Religion in its influence upon national literature is of high importance, not so inuch as it gives a cast to its theology and its books of devotion, but as it enters into the very substance of the national mind, and gives a new form and spirit to the most important elements of the human character. Faith, or belief in things unseen, as a moving spring of action, makes another character to the men and the nation over which it bears rule, giving to their graver emotions a deeper tone, and to their warmer sympathies, a more moving tenderness. Drivelling superstition, by its narrowing influence, enfeebles the powers and smothers them in the damp atmosphere of its gloomy cell. Heartless formality teaches lessons of dishonesty with one's own self, which preclude that freshness of belief and that heartiness in acting, which genius must possess. Skepticism dries up all that gives man his warmer and loftier emotions, and leaves him only capable of contemptuous mockery and savage satire. Faith, as it brings man in contact with objects the most exalted and the most stirring, gives him vigor, by the strong emotions which it calls into being, and the stern conflicts to which it summons him. It gives him enlargement of mind, and makes him to look upward, by an influence that is sublimely elevating.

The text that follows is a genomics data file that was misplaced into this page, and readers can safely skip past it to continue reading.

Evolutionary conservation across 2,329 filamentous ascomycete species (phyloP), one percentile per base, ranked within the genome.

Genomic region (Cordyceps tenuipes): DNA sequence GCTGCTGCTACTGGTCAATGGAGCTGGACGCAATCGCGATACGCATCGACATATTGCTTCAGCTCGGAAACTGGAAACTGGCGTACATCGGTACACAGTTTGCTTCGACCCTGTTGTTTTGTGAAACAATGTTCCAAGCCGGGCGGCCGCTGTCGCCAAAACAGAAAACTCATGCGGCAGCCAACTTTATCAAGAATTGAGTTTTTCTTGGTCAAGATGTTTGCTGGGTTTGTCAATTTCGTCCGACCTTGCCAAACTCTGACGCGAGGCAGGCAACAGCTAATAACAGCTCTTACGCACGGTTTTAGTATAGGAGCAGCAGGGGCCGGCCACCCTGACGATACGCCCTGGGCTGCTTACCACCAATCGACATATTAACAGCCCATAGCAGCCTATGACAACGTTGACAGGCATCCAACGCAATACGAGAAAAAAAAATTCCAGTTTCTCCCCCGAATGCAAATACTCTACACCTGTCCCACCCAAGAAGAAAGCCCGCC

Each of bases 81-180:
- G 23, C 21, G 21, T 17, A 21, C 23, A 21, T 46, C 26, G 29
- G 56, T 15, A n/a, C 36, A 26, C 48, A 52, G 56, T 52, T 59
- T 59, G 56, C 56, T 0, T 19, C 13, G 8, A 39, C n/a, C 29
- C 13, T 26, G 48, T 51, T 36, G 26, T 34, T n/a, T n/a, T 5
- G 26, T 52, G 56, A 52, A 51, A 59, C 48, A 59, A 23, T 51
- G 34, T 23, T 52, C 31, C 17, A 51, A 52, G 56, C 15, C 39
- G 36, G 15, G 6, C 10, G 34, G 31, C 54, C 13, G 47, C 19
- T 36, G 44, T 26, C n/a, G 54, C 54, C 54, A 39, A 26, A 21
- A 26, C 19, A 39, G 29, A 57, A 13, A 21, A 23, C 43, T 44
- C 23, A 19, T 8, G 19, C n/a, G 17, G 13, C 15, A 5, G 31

Never did it happen, never can it happen, that a nation should be possessed of hearty faith, which, other things being equal,-- as leisure and opportunity for intellectual culture and the gift of a perfect language,-will not, in its literature, surpass another in which skepticism and false religion hold the supremacy. Least of all can poetry flourish where faith is not the rich substratum of its earnestness and power ;—for poetry speaks to the heart and from the heart. Man is its constant theme, and from man does it expect its response of love and honor. But man, without his moral nature, is not man, and he that professes to utter the language of man's heart, without employing these graver notes, speaks not the dialect of humanity. True, a man gifted with poetic fire and a vigorous imagination, may, as Byron has done, take the master passion of his own soul, and ring eternal changes upon this scanty theme; but those who listen will fail to be moved, except as they sympathize with his depraved peculiarity, or are startled by the fiery vigor of the poet. The man who was his ideal was not man, as man was made to be passion's lord and not its crouching slave—but inan as stirred by fiery passion, nerved with indomitable pride, or chafed with vexing remorse. And yet the noble poet Byron was not a little indebted to his inward seekings after faith, which he could not repress. Though his ideal of a perfect man was incorrect, yet there is an irrepressible longing for peace between his passions and himself, which gives that mournful tone to all his verse which is not its least potent charm. From the depth of his restless spirit there comes up an under tone of mournful wailing which moves upon our sympathy and calls forth our tears. Contrast, with Byron, Scotland's favorite poet and noble son, the intensely human Burns. We need not his letters to tell us that his heart vibrated with most lively sympathy to the stirring realities of the life immortal. Every page of his poetry bespeaks the same convictions intertwined within the fibres of his heart, the same human sympathies beating vigorously in his inmost breast. His ideal of man crowned and beautified his other perfections with the heavenly grace of faith, and though he often wrote that which proved his forgetfulness of what he honored, yet never does he speak with the fervor of his own most serious spirit and the true inspiration of an honest heart, except as he contemplates man as he is allied to an elevated destiny, and holds within himself the awful trust free and accountable will,